Johan Bruyneel (RadioShack) and Bradley McGee (Saxo Bank SunGard) drew the ire of race officials at the start line of the Tour de France's second stage, the team time trial around Les Essarts on Sunday.
Bruyneel and McGee were both on the end of fines for "improper conduct towards officials in the zone where the bikes were being checked," organisers said, and each hit with a penalty of 200 Swiss francs.
The UCI said that teams had been warned last month that saddles should be parallel to the ground for time trials (as per UCI rule 1.3.012). Tempers flared on Sunday given the belief that the rule that was not previously strictly enforced and UCI commissaires were 'suddenly' putting equipment under the microscope on race day. The idea being that with a slight tilt of the saddle nose of the saddle towards the ground, the rider is provided with better lumbar support while they can also push a bigger gear.
"Before it just had to be 'flattish', now it has to be perfectly flat to the ground," BMC Racing chief mechanic, Ian Sherburne told news agency Reuters. "They were insisting that the saddle be perfectly level which isn't how the rules had been interpreted. They're deciding to enforce the rule in a different way, right now."
BMC team leader, Cadel Evans described the situation as "nearly ridiculous".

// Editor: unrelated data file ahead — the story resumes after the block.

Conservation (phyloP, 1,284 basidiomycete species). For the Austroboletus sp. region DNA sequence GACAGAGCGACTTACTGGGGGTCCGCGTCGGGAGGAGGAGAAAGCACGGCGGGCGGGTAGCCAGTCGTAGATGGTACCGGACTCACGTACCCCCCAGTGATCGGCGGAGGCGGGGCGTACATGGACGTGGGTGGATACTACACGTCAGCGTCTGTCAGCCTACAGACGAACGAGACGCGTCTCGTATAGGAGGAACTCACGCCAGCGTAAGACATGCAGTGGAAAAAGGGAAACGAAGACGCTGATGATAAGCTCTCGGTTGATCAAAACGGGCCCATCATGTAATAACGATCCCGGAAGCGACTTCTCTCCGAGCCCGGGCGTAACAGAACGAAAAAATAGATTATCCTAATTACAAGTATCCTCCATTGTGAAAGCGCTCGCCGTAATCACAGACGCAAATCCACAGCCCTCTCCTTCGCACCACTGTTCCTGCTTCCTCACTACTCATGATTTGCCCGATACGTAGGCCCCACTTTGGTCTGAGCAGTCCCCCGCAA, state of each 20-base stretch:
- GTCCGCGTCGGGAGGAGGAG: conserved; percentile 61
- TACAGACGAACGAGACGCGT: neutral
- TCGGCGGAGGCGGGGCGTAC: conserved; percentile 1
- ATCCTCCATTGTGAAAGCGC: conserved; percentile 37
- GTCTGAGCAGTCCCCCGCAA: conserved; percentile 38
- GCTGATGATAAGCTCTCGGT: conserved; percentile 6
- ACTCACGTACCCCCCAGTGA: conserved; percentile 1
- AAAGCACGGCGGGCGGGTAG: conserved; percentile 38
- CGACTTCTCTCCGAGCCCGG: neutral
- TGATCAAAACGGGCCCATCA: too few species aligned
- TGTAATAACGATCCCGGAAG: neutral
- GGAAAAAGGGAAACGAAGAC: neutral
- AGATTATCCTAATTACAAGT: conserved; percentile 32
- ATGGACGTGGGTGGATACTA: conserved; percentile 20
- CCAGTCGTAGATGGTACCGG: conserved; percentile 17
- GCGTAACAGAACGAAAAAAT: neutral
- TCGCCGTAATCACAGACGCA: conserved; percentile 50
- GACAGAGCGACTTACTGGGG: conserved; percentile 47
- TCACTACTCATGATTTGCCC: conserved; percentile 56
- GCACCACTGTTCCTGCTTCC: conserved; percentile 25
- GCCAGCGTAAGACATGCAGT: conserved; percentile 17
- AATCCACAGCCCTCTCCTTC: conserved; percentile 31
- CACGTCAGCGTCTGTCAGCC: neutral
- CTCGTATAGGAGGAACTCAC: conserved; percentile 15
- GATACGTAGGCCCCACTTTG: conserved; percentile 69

"I suppose it compares with speeding motorists; on an Italian freeway the police tolerate 20-30km/h over the limit," the Australian said on his website. "In Australia they tolerate 2-3km/h over the limit. Today it was out with the spirit level to check that everyone seats were 'horizontal' as the rules state. Check any seat with a scoop or channel in the back and that rule has a wide grey area of interpretation, a lot more that can be measured with a spirit level anyway."
" I try to set up my bike as much as I can within the position rules without loosing [sic] too much of the very aerodynamic advantage that we work so hard to achieve, always in anticipation of how the rule maybe interpreted," Evans continued. "We only had to move the nose of my seat 2mm upward, just a little more unhealthy and uncomfortable."
Bruyneel was frustrated by the timing of the action from race officials, saying that the action: "led to an unprofessional spectacle in front of everyone to see - An embarrassment for our sport," on his personal blog.
"... riders have been using this exact same position throughout the year (most recently at the Dauphiné Liberé and Tour de Suisse TT). Now imagine yourself as a rider - you have been using this position in races and training (and previously/several times the position has been approved by UCI commissaires as suitable). You then show up to the biggest race in the world and are told that the same position you have been using is now illegal!!"